Monsters and Critics News (Germany)

by James Wray and Ulf Stabe

March 12, 2006

Hanover - Car keys could become obsolete in the not too distant future, according to Japanese technology concern Hitachi, which is working on a replacement system that recognizes the driver's veins.

Vein-pattern recognition technology is more reliable than fingerprint-based identification, which has already replaced ignition keys in some models, the company says. 'If the finger is dry, or is injured, it can be very difficult to recognise the print,' according to Hitachi's chief strategist for information technology and communications, Mitsuo Yamaguchi.

News With Views

by Bill Sizemore

March 8, 2006

The first time I heard this story, I assumed it was a rare, isolated event. After all, there are good people and bad people in pretty much every walk of life from secretaries to carpenters; from politicians to preachers.

If a person is dishonest, that lack of integrity will be exhibited, whether it's at work or at the friendly Wednesday night poker game. Over time, however, I have come to believe that due to the nature of public sector work there may be a lot more stealing going on there than one might think. I want to begin by telling you about a lady who used to work as a carpenter in the maintenance department of the Portland Public School District. I will call her Terri.

The Seattle Times (WA)

by Benjamin J. Romano

March 7, 2006

The Seattle area's unemployment rate dropped to 4.3 percent in January as the area added an estimated 8,600 new jobs since December, according to a Washington Employment Security Department report released today.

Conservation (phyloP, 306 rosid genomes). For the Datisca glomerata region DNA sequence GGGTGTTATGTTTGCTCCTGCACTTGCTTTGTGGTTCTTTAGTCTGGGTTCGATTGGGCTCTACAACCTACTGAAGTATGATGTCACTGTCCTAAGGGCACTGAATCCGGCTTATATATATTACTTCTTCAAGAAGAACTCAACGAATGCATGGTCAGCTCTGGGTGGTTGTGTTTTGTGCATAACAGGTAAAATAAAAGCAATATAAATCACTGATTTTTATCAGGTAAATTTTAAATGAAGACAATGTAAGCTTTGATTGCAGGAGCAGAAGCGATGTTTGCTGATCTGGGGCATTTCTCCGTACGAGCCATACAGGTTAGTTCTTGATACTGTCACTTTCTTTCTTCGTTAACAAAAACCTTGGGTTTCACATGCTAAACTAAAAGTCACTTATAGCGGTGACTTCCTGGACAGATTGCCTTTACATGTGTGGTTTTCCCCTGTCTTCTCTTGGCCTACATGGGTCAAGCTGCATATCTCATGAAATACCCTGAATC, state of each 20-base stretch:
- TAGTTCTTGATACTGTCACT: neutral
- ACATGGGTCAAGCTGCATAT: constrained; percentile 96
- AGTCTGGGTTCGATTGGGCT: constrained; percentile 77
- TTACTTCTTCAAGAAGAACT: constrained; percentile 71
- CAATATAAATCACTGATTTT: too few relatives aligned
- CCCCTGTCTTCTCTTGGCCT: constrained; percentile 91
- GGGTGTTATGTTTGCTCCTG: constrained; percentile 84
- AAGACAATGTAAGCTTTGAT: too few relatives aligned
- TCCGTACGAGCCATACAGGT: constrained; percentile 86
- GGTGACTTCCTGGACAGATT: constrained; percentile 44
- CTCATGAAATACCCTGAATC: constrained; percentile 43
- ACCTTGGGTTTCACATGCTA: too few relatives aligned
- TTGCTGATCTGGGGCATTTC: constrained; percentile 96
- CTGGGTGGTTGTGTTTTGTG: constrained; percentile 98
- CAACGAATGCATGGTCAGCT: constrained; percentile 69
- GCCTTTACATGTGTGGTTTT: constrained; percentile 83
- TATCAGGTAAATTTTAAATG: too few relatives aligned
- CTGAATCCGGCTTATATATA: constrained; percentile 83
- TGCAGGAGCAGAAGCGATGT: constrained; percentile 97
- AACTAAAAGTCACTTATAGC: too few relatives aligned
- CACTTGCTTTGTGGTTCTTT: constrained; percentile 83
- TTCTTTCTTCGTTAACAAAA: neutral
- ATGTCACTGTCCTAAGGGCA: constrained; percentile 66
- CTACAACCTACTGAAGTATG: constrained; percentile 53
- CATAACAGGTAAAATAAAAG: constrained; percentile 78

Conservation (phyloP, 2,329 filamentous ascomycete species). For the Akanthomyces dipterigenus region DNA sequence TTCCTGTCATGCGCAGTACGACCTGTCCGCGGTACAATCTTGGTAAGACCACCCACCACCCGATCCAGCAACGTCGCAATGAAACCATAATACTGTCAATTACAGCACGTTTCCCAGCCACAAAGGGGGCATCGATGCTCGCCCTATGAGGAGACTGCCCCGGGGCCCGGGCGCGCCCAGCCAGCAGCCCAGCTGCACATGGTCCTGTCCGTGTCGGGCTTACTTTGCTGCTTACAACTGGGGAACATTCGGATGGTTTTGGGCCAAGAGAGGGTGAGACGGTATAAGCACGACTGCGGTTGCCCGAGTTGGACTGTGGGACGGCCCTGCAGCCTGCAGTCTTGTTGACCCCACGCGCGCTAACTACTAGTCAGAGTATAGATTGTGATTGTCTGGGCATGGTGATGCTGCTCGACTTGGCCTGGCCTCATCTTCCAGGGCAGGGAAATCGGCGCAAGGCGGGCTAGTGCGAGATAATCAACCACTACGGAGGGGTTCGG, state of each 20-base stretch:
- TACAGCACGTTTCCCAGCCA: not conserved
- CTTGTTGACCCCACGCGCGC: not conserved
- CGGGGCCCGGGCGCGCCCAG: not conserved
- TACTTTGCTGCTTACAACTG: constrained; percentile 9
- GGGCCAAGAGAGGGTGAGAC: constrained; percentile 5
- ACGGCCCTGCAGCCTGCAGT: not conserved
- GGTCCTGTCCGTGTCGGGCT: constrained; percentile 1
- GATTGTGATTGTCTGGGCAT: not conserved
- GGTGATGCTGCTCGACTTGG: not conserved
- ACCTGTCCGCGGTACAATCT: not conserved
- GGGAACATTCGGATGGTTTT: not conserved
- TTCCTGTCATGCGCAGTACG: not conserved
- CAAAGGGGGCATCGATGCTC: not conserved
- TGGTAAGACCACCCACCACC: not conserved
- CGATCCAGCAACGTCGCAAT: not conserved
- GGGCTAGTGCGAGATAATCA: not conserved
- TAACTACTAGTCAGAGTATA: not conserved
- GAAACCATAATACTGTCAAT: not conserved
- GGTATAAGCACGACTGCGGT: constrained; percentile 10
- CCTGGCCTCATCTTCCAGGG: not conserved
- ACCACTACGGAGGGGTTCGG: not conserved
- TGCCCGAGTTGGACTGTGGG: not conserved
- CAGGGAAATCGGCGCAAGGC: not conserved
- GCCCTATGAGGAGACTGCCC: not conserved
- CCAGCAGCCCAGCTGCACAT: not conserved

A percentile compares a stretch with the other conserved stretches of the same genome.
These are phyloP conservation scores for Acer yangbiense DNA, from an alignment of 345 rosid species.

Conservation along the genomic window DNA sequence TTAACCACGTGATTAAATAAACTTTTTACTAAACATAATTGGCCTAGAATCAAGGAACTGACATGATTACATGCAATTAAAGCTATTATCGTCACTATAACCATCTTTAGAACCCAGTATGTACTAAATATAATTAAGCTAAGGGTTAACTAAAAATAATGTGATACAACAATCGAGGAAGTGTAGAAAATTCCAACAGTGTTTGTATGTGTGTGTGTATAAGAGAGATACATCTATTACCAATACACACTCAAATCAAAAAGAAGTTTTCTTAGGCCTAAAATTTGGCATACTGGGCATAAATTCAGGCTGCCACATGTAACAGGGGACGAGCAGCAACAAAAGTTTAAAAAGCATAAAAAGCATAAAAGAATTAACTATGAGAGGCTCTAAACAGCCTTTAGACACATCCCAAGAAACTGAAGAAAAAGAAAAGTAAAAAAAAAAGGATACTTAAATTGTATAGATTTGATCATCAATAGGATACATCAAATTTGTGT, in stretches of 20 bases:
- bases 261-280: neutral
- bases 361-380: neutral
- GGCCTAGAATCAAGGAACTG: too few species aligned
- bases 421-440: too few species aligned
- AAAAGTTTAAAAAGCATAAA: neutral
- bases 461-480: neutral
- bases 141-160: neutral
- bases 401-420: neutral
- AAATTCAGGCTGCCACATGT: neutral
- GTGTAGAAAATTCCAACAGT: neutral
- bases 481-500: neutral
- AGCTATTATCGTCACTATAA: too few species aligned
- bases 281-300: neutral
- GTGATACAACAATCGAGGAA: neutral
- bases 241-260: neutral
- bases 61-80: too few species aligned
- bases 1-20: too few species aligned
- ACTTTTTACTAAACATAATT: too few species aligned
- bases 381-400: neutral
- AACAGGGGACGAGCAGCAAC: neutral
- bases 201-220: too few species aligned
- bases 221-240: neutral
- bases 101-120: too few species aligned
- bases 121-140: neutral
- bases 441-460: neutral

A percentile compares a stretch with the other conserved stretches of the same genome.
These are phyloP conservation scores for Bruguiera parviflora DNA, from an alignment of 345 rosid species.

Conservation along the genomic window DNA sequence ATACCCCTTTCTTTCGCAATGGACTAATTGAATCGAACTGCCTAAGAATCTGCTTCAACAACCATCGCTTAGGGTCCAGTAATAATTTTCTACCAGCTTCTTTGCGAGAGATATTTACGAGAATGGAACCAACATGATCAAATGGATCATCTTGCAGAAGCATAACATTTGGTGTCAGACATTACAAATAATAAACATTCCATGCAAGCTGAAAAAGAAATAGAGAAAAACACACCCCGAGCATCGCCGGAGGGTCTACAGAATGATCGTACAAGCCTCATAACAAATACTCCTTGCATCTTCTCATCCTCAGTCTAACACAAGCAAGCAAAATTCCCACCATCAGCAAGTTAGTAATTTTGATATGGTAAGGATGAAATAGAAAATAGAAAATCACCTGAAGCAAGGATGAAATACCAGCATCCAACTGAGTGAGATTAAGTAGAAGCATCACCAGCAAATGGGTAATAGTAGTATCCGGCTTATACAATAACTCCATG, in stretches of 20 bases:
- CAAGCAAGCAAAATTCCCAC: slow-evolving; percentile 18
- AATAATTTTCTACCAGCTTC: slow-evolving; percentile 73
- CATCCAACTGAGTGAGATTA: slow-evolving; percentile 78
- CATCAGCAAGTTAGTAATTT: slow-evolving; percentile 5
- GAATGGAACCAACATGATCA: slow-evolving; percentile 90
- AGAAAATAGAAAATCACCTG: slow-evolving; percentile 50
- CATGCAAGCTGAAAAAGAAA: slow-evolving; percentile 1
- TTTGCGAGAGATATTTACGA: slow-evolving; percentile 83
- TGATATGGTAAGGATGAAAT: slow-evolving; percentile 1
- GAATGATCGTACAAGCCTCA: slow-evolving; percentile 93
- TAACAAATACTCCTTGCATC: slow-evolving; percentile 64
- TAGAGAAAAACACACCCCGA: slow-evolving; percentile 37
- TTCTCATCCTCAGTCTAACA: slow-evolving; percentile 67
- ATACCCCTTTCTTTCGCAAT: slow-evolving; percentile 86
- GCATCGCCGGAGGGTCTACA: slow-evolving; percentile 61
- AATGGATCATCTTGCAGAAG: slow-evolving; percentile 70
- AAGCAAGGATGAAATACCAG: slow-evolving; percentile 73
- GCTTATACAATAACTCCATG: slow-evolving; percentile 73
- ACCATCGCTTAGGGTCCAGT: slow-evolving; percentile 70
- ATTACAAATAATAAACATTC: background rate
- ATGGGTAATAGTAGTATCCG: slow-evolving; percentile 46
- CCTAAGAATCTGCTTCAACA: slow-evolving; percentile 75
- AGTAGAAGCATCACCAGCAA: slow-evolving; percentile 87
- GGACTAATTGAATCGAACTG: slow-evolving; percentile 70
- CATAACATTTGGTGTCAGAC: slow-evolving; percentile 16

The national unemployment rate in January was 4.7 percent. Seattle's January unemployment rate of 4.3 percent is the lowest since December 2000. The rate was down two-tenths of a percentage point from December and compares to a statewide rate of 4.6 percent for January. The statewide figure was released last week and has since been adjusted down one-tenth of a point to reflect effects of Hurricane Katrina, the state said.

The Badger Herald (WI)

by Ann Babe

March 7, 2006

A state lawmaker announced plans Monday to introduce a bill allowing state colleges to refuse employment to convicted felons.

The announcement came in response to a state audit released last week disclosing the University of Wisconsin System employed 40 felons as of the September 2005 payroll. According to bill author Rep. Jerry Petrowski, R-Marathon, the measure would give the UW System - as well as the technical college system - the discretion to employ or fire individuals based on their past criminal activity.

Industry Week

by Kevin Prouty

January 31, 2006

Radio frequency identification (RFID) is quickly gaining prominence in the global market, hastened by recent Department of Defense and major-retailer mandates that require suppliers to provide them with RFID-tagged products.

The technology is almost certain to co-exist with existing bar code technologies for several years. RFID portals can be placed on shelves and at entrances so that companies know where a product is, from the dock door to the point of sale. RFID enables companies to better control their inventory, reduce shrinkage, and ultimately increase customer satisfaction and sales through better availability. The global RFID market will increase from $2.2 billion in 2005 to $10.9 billion in 2009.